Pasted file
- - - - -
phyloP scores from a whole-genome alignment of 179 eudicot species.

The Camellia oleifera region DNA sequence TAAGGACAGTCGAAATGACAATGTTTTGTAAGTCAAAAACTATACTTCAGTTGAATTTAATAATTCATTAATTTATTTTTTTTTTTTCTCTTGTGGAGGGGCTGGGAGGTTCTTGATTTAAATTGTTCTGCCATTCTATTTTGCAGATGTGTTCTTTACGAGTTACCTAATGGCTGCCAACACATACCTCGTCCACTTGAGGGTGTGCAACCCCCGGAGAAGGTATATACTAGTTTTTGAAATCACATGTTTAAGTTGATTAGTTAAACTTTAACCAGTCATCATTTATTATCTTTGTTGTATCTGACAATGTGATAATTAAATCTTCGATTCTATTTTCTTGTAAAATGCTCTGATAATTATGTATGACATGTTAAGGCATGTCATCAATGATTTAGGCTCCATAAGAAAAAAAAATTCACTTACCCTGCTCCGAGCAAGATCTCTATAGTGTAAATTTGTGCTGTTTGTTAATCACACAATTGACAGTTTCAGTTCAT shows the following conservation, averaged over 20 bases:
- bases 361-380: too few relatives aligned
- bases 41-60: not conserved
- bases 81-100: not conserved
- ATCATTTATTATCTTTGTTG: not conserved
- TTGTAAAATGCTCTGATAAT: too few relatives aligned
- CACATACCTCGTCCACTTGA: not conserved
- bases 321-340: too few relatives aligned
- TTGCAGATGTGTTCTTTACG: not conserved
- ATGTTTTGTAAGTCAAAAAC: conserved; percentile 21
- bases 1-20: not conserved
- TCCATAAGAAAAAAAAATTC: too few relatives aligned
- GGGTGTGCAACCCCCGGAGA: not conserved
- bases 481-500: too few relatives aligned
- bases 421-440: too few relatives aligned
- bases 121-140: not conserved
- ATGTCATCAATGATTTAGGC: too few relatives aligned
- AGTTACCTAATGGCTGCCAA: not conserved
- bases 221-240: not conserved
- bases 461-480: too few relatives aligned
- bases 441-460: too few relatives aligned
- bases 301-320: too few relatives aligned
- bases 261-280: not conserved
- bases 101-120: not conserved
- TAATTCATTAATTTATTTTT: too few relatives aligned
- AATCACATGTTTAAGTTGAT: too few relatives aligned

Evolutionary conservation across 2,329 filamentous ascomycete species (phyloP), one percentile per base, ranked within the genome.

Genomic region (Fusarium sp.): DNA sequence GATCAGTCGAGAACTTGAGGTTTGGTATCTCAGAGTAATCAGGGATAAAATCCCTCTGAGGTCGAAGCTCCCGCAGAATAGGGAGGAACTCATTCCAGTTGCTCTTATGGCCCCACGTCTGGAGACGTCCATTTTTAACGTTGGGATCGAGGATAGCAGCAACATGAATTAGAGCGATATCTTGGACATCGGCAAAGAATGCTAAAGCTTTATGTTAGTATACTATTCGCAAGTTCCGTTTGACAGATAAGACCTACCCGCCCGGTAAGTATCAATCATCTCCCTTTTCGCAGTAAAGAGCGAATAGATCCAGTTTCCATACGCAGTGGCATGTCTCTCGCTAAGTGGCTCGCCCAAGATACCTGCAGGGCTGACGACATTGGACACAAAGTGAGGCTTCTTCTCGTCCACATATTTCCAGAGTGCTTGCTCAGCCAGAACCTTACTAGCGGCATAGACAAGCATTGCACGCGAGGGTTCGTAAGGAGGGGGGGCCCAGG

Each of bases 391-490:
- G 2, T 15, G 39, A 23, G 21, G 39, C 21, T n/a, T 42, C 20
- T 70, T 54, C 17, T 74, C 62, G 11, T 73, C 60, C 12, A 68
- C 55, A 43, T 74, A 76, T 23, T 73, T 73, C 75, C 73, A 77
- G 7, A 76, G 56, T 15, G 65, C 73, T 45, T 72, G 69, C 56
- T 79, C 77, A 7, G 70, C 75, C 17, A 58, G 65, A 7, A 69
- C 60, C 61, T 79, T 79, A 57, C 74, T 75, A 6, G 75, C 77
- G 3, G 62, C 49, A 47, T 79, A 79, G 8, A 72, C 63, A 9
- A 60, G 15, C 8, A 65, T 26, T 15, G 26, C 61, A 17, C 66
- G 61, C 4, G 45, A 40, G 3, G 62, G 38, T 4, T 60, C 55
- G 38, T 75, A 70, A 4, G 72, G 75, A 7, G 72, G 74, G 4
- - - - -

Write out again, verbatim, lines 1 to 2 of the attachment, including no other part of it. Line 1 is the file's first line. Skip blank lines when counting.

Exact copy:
phyloP scores from a whole-genome alignment of 179 eudicot species.

The Camellia oleifera region DNA sequence TAAGGACAGTCGAAATGACAATGTTTTGTAAGTCAAAAACTATACTTCAGTTGAATTTAATAATTCATTAATTTATTTTTTTTTTTTCTCTTGTGGAGGGGCTGGGAGGTTCTTGATTTAAATTGTTCTGCCATTCTATTTTGCAGATGTGTTCTTTACGAGTTACCTAATGGCTGCCAACACATACCTCGTCCACTTGAGGGTGTGCAACCCCCGGAGAAGGTATATACTAGTTTTTGAAATCACATGTTTAAGTTGATTAGTTAAACTTTAACCAGTCATCATTTATTATCTTTGTTGTATCTGACAATGTGATAATTAAATCTTCGATTCTATTTTCTTGTAAAATGCTCTGATAATTATGTATGACATGTTAAGGCATGTCATCAATGATTTAGGCTCCATAAGAAAAAAAAATTCACTTACCCTGCTCCGAGCAAGATCTCTATAGTGTAAATTTGTGCTGTTTGTTAATCACACAATTGACAGTTTCAGTTCAT shows the following conservation, averaged over 20 bases: